The story of Blackhawk


About 10,000 years before the French and Spanish traders made their way into Ogle County, indigenous peoples populated the area.

Rochelle was not even a dream in the minds of the Indian tribes that navigated around the large lake at the south side of what would later become our town. At 12 miles wide and 12 miles long, the lake forced the migrating tribes to follow rises of land created by glaciers and long-established trails along Kyte River, near todays South Main Street.

Members of the Winnebago, Potawatomi, Sauk and Fox tribes traveled along the trail from southern Illinois to Lake Koshkonong, Wisconsin. Indian mounds can be found from Sterling to Beloit. Trails also led through the Dixon area to the Mississippi River.

One of the primary camping areas near Rochelle could be found at today’s Shangri La mobile home park. Located west of Rochelle along the Kyte River, lodge poles were still found on the location of Shangri La in 1856. Flint piles from tool and arrow head making still exist. Tree trail markers were common in the region until settlers arrived and chopped them down for fire wood.

A smalltime war chief named Black Sparrow Hawk or Blackhawk was about to rise to prominence. Born in 1767, Blackhawk was never a tribal chief. He was the military leader for portions of the Sauk tribe. Blackhawk became renowned as a warrior.

At age 15 he drew blood from his first enemy combat. This gave him the right to wear a feather in his hair. By age 16 he had his first kill. The son of the tribal medicine man, Blackhawk’s life took a turn when his father was killed by a Cherokee in battle. Upon his father’s death Blackhawk automatically became the new medicine man and served in that position for the next five years.

For Blackhawk, the prestige of being medicine man was not enough. He was a warrior. Battles with Osage, Cherokee, Chippewa and Kaskaskia tribes offered many opportunities for Blackhawk to demonstrate his skills. Within a short-time Blackhawk claimed 13 combat kills.

During the War of 1812, the Sauk and Fox sided with the British. This put Blackhawk on the wrong side when the conflict was over. Treaties signed in 1816, 1822, 1824 and 1825 all referred back to an 1804 agreement stating that the indigenous tribes had the right to their current land until settlers moved into the region. Naturally, the Indians had little understanding of the concept of owning land. They would sign anything simply to receive the trinkets that were offered.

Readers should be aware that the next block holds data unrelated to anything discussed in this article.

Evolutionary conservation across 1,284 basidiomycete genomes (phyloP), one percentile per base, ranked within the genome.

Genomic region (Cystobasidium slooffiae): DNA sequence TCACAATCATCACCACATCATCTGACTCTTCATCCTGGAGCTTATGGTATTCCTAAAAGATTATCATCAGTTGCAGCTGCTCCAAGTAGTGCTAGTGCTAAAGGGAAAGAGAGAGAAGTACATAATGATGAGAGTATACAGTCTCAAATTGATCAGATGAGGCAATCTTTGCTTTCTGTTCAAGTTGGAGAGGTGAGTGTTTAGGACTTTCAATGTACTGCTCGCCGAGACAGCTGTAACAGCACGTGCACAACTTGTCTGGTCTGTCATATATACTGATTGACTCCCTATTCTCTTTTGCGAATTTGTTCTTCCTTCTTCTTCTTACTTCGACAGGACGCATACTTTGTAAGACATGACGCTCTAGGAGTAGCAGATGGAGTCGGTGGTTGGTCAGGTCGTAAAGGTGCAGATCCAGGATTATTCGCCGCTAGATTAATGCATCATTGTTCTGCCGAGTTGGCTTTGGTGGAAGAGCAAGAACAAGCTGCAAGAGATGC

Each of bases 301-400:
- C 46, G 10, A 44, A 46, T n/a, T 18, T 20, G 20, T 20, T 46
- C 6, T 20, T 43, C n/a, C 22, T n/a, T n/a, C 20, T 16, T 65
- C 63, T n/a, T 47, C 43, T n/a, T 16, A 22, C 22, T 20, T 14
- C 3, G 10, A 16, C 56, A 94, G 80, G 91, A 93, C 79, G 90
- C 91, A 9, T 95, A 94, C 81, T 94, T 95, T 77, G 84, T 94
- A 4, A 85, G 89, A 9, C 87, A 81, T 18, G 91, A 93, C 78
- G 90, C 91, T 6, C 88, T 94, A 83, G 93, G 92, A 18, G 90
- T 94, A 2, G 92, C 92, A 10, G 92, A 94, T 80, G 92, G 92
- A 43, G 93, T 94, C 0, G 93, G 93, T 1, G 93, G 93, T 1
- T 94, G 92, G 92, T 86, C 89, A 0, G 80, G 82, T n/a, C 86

For Blackhawk, the treaties meant nothing. How could you give away land that did not belong to you or anyone else? Illinois became a state in 1818 but with the Indian activity, settlers were slow to move toward the western portions of the state.

It was decided that the Indian problem needed to be resolved. In 1832, Blackhawk, with 400-500 warriors and over 1,000 followers once again moved through the Ogle County area.

Troops and militia were sent up the Rock River to intercept Blackhawk and his followers. The troops arrived at Prophet’s Village (todays Prophetstown). Expecting to find Blackhawk, the volunteer troops were enraged to find out that he was miles away near Stillman’s Run.

To state their bloodlust, the troops destroyed the village of White Eagle, the Winnebago Prophet. The first battle of the Blackhawk War was fought against a peaceful tribe of Winnebago Indians. The next day the triumphant militia moved to the area that is now Stillman Valley. The volunteer militia was out of control.

Majors Stillman and Bailey were having a hard time keeping order. When five Indians were spotted, everything fell apart. The militia fired on the Indians, killing two. The remaining three fled with 20 militiamen in pursuit. The 20 rode headlong into Blackhawk’s much larger forces. The sound of gunfire echoed back to the camp of the militiamen. Given the rainy weather, and unknown strength of the enemy, the officers told the troops to stay where they were. In groups of twos and threes the untrained soldiers snuck to the battle and were soundly beaten.

The militia retreated in defeat and Blackhawk fled toward the west. 4,000 soldiers caught up with Blackhawk as he neared the east bank of the Mississippi. During the Battle of Bad Axe in Aug. 1832, the Indian followers of Blackhawk were driven into the Mississippi River. As they fought to reach the west bank they were slaughtered by the troops on the bank. Women, children, elderly and warriors fell as one.

Blackhawk escaped, but the Sauk tribe was decimated. Blackhawk was pardoned in 1833 and lived amongst the white man until his death in 1838. With the end of the Blackhawk War in 1832, Illinois was open for settlers and the westward migration began in earnest all the way to the Mississippi River at St. Louis. 

Tom McDermott is a Flagg Township Museum historian and Rochelle city councilman.

Advertisement

More In Opinion